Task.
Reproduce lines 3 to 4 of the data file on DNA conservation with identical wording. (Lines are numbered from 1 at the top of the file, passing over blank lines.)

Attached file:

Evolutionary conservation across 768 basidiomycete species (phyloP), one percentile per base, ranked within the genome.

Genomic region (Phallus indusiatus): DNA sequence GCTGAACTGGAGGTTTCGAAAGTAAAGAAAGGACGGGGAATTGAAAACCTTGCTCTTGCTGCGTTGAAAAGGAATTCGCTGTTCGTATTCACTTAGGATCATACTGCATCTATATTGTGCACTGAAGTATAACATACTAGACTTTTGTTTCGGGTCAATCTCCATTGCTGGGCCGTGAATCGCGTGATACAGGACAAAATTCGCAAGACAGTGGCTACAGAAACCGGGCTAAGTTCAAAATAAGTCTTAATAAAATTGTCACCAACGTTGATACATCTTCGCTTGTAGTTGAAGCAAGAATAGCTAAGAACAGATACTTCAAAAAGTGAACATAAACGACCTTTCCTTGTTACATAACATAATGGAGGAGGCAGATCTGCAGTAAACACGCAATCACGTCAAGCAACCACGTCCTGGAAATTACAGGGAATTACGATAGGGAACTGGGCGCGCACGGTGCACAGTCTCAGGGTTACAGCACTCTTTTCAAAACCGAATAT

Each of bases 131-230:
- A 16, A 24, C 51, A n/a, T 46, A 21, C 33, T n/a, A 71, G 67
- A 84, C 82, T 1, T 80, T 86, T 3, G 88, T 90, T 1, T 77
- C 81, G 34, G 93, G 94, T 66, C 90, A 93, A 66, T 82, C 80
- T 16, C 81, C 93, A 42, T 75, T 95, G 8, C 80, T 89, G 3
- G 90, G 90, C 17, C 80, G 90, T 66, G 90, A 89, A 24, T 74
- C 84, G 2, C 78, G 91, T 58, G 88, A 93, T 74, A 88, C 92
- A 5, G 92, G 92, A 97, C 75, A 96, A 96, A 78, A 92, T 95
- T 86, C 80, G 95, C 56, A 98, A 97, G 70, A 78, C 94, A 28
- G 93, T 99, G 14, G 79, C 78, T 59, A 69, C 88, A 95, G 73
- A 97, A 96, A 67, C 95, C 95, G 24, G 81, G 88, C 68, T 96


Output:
Each of bases 131-230:
- A 16, A 24, C 51, A n/a, T 46, A 21, C 33, T n/a, A 71, G 67